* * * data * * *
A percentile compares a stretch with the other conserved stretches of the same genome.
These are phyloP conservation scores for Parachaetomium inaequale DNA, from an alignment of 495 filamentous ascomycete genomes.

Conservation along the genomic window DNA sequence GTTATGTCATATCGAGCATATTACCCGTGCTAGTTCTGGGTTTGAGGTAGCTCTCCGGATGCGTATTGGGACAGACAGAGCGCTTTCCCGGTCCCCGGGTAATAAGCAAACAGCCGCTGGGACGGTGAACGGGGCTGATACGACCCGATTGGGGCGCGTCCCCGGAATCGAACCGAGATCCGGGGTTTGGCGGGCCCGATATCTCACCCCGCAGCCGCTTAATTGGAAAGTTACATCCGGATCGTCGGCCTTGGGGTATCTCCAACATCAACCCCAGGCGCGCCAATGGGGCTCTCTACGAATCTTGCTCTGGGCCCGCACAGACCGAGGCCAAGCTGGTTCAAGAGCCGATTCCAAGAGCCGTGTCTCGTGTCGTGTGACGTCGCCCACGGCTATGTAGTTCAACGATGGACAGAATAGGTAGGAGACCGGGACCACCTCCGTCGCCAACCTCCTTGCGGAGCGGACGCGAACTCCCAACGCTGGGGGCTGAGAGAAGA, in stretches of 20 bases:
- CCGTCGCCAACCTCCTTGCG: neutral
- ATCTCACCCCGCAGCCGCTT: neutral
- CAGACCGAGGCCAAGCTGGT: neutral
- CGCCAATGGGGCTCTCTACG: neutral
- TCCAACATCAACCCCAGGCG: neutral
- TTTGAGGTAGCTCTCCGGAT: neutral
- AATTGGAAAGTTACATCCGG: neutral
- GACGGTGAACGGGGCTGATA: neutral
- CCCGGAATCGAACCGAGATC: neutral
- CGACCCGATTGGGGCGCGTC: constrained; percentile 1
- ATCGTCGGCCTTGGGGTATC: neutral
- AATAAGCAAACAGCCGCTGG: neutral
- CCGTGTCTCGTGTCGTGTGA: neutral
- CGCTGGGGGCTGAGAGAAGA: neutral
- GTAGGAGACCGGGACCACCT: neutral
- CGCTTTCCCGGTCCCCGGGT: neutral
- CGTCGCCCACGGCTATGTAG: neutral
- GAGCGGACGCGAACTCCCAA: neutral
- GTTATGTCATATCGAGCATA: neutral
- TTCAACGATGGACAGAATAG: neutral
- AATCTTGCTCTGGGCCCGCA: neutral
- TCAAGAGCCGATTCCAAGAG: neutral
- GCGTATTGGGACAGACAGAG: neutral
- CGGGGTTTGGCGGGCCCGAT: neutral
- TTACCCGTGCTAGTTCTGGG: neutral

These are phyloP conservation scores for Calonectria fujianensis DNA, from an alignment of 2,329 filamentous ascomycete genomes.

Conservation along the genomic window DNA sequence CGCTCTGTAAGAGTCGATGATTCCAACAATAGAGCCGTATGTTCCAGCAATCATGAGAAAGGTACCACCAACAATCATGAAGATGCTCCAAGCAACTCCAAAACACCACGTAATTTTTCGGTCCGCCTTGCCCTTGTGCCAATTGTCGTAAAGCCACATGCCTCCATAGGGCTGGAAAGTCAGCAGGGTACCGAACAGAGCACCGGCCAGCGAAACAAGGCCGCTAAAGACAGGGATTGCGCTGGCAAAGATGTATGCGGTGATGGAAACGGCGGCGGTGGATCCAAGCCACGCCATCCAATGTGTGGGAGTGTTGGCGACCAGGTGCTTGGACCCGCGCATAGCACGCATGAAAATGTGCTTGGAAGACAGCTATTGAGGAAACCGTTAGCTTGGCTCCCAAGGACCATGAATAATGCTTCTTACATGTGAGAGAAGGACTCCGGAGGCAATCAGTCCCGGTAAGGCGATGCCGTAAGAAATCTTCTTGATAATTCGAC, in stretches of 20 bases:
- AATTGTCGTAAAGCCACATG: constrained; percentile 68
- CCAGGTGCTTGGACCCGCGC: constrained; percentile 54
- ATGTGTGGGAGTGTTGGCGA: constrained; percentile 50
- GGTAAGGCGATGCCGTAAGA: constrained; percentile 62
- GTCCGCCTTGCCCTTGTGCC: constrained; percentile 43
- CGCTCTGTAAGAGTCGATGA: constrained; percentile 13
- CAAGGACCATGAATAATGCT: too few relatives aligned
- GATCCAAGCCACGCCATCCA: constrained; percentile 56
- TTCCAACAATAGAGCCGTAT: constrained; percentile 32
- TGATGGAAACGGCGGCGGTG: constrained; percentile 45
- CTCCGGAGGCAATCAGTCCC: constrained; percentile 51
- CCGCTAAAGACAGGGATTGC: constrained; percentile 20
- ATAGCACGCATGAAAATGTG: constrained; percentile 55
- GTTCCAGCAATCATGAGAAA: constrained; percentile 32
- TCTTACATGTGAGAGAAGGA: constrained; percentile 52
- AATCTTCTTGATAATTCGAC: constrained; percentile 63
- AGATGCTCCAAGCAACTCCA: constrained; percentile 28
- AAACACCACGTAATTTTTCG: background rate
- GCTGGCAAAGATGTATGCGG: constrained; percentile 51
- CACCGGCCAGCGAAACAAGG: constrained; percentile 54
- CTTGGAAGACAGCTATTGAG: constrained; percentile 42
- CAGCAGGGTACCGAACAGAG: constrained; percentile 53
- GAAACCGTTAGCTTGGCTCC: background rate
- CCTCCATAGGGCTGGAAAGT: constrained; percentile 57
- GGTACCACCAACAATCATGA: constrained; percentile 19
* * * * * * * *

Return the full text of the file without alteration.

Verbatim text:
A percentile compares a stretch with the other conserved stretches of the same genome.
These are phyloP conservation scores for Parachaetomium inaequale DNA, from an alignment of 495 filamentous ascomycete genomes.

Conservation along the genomic window DNA sequence GTTATGTCATATCGAGCATATTACCCGTGCTAGTTCTGGGTTTGAGGTAGCTCTCCGGATGCGTATTGGGACAGACAGAGCGCTTTCCCGGTCCCCGGGTAATAAGCAAACAGCCGCTGGGACGGTGAACGGGGCTGATACGACCCGATTGGGGCGCGTCCCCGGAATCGAACCGAGATCCGGGGTTTGGCGGGCCCGATATCTCACCCCGCAGCCGCTTAATTGGAAAGTTACATCCGGATCGTCGGCCTTGGGGTATCTCCAACATCAACCCCAGGCGCGCCAATGGGGCTCTCTACGAATCTTGCTCTGGGCCCGCACAGACCGAGGCCAAGCTGGTTCAAGAGCCGATTCCAAGAGCCGTGTCTCGTGTCGTGTGACGTCGCCCACGGCTATGTAGTTCAACGATGGACAGAATAGGTAGGAGACCGGGACCACCTCCGTCGCCAACCTCCTTGCGGAGCGGACGCGAACTCCCAACGCTGGGGGCTGAGAGAAGA, in stretches of 20 bases:
- CCGTCGCCAACCTCCTTGCG: neutral
- ATCTCACCCCGCAGCCGCTT: neutral
- CAGACCGAGGCCAAGCTGGT: neutral
- CGCCAATGGGGCTCTCTACG: neutral
- TCCAACATCAACCCCAGGCG: neutral
- TTTGAGGTAGCTCTCCGGAT: neutral
- AATTGGAAAGTTACATCCGG: neutral
- GACGGTGAACGGGGCTGATA: neutral
- CCCGGAATCGAACCGAGATC: neutral
- CGACCCGATTGGGGCGCGTC: constrained; percentile 1
- ATCGTCGGCCTTGGGGTATC: neutral
- AATAAGCAAACAGCCGCTGG: neutral
- CCGTGTCTCGTGTCGTGTGA: neutral
- CGCTGGGGGCTGAGAGAAGA: neutral
- GTAGGAGACCGGGACCACCT: neutral
- CGCTTTCCCGGTCCCCGGGT: neutral
- CGTCGCCCACGGCTATGTAG: neutral
- GAGCGGACGCGAACTCCCAA: neutral
- GTTATGTCATATCGAGCATA: neutral
- TTCAACGATGGACAGAATAG: neutral
- AATCTTGCTCTGGGCCCGCA: neutral
- TCAAGAGCCGATTCCAAGAG: neutral
- GCGTATTGGGACAGACAGAG: neutral
- CGGGGTTTGGCGGGCCCGAT: neutral
- TTACCCGTGCTAGTTCTGGG: neutral

These are phyloP conservation scores for Calonectria fujianensis DNA, from an alignment of 2,329 filamentous ascomycete genomes.

Conservation along the genomic window DNA sequence CGCTCTGTAAGAGTCGATGATTCCAACAATAGAGCCGTATGTTCCAGCAATCATGAGAAAGGTACCACCAACAATCATGAAGATGCTCCAAGCAACTCCAAAACACCACGTAATTTTTCGGTCCGCCTTGCCCTTGTGCCAATTGTCGTAAAGCCACATGCCTCCATAGGGCTGGAAAGTCAGCAGGGTACCGAACAGAGCACCGGCCAGCGAAACAAGGCCGCTAAAGACAGGGATTGCGCTGGCAAAGATGTATGCGGTGATGGAAACGGCGGCGGTGGATCCAAGCCACGCCATCCAATGTGTGGGAGTGTTGGCGACCAGGTGCTTGGACCCGCGCATAGCACGCATGAAAATGTGCTTGGAAGACAGCTATTGAGGAAACCGTTAGCTTGGCTCCCAAGGACCATGAATAATGCTTCTTACATGTGAGAGAAGGACTCCGGAGGCAATCAGTCCCGGTAAGGCGATGCCGTAAGAAATCTTCTTGATAATTCGAC, in stretches of 20 bases:
- AATTGTCGTAAAGCCACATG: constrained; percentile 68
- CCAGGTGCTTGGACCCGCGC: constrained; percentile 54
- ATGTGTGGGAGTGTTGGCGA: constrained; percentile 50
- GGTAAGGCGATGCCGTAAGA: constrained; percentile 62
- GTCCGCCTTGCCCTTGTGCC: constrained; percentile 43
- CGCTCTGTAAGAGTCGATGA: constrained; percentile 13
- CAAGGACCATGAATAATGCT: too few relatives aligned
- GATCCAAGCCACGCCATCCA: constrained; percentile 56
- TTCCAACAATAGAGCCGTAT: constrained; percentile 32
- TGATGGAAACGGCGGCGGTG: constrained; percentile 45
- CTCCGGAGGCAATCAGTCCC: constrained; percentile 51
- CCGCTAAAGACAGGGATTGC: constrained; percentile 20
- ATAGCACGCATGAAAATGTG: constrained; percentile 55
- GTTCCAGCAATCATGAGAAA: constrained; percentile 32
- TCTTACATGTGAGAGAAGGA: constrained; percentile 52
- AATCTTCTTGATAATTCGAC: constrained; percentile 63
- AGATGCTCCAAGCAACTCCA: constrained; percentile 28
- AAACACCACGTAATTTTTCG: background rate
- GCTGGCAAAGATGTATGCGG: constrained; percentile 51
- CACCGGCCAGCGAAACAAGG: constrained; percentile 54
- CTTGGAAGACAGCTATTGAG: constrained; percentile 42
- CAGCAGGGTACCGAACAGAG: constrained; percentile 53
- GAAACCGTTAGCTTGGCTCC: background rate
- CCTCCATAGGGCTGGAAAGT: constrained; percentile 57
- GGTACCACCAACAATCATGA: constrained; percentile 19